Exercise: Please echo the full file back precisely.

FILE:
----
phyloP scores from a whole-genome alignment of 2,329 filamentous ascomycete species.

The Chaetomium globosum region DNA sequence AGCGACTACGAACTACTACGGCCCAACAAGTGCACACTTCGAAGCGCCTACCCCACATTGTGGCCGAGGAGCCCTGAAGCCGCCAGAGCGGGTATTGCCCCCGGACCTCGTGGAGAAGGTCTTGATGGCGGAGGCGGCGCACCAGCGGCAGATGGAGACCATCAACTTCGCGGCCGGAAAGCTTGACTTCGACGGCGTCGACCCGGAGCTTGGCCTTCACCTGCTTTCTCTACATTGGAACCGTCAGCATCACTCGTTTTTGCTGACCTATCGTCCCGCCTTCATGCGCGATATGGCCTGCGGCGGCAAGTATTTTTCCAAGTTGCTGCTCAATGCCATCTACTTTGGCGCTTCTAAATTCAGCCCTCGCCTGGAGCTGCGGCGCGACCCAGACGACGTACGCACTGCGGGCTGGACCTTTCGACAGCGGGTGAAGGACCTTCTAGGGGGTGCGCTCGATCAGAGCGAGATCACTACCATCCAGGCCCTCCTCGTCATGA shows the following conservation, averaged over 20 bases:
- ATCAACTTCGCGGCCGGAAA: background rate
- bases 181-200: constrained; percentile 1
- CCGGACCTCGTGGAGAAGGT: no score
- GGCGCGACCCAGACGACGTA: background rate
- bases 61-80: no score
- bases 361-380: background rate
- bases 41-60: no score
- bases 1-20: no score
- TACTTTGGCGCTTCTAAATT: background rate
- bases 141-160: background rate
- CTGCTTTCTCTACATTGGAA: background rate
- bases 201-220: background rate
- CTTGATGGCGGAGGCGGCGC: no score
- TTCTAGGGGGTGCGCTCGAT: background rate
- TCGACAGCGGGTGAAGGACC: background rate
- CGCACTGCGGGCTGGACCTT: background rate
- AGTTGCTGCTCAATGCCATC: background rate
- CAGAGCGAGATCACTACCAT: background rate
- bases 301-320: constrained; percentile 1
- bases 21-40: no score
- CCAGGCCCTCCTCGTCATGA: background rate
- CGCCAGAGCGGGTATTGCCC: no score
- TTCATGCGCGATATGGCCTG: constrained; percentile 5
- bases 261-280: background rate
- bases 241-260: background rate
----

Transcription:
phyloP scores from a whole-genome alignment of 2,329 filamentous ascomycete species.

The Chaetomium globosum region DNA sequence AGCGACTACGAACTACTACGGCCCAACAAGTGCACACTTCGAAGCGCCTACCCCACATTGTGGCCGAGGAGCCCTGAAGCCGCCAGAGCGGGTATTGCCCCCGGACCTCGTGGAGAAGGTCTTGATGGCGGAGGCGGCGCACCAGCGGCAGATGGAGACCATCAACTTCGCGGCCGGAAAGCTTGACTTCGACGGCGTCGACCCGGAGCTTGGCCTTCACCTGCTTTCTCTACATTGGAACCGTCAGCATCACTCGTTTTTGCTGACCTATCGTCCCGCCTTCATGCGCGATATGGCCTGCGGCGGCAAGTATTTTTCCAAGTTGCTGCTCAATGCCATCTACTTTGGCGCTTCTAAATTCAGCCCTCGCCTGGAGCTGCGGCGCGACCCAGACGACGTACGCACTGCGGGCTGGACCTTTCGACAGCGGGTGAAGGACCTTCTAGGGGGTGCGCTCGATCAGAGCGAGATCACTACCATCCAGGCCCTCCTCGTCATGA shows the following conservation, averaged over 20 bases:
- ATCAACTTCGCGGCCGGAAA: background rate
- bases 181-200: constrained; percentile 1
- CCGGACCTCGTGGAGAAGGT: no score
- GGCGCGACCCAGACGACGTA: background rate
- bases 61-80: no score
- bases 361-380: background rate
- bases 41-60: no score
- bases 1-20: no score
- TACTTTGGCGCTTCTAAATT: background rate
- bases 141-160: background rate
- CTGCTTTCTCTACATTGGAA: background rate
- bases 201-220: background rate
- CTTGATGGCGGAGGCGGCGC: no score
- TTCTAGGGGGTGCGCTCGAT: background rate
- TCGACAGCGGGTGAAGGACC: background rate
- CGCACTGCGGGCTGGACCTT: background rate
- AGTTGCTGCTCAATGCCATC: background rate
- CAGAGCGAGATCACTACCAT: background rate
- bases 301-320: constrained; percentile 1
- bases 21-40: no score
- CCAGGCCCTCCTCGTCATGA: background rate
- CGCCAGAGCGGGTATTGCCC: no score
- TTCATGCGCGATATGGCCTG: constrained; percentile 5
- bases 261-280: background rate
- bases 241-260: background rate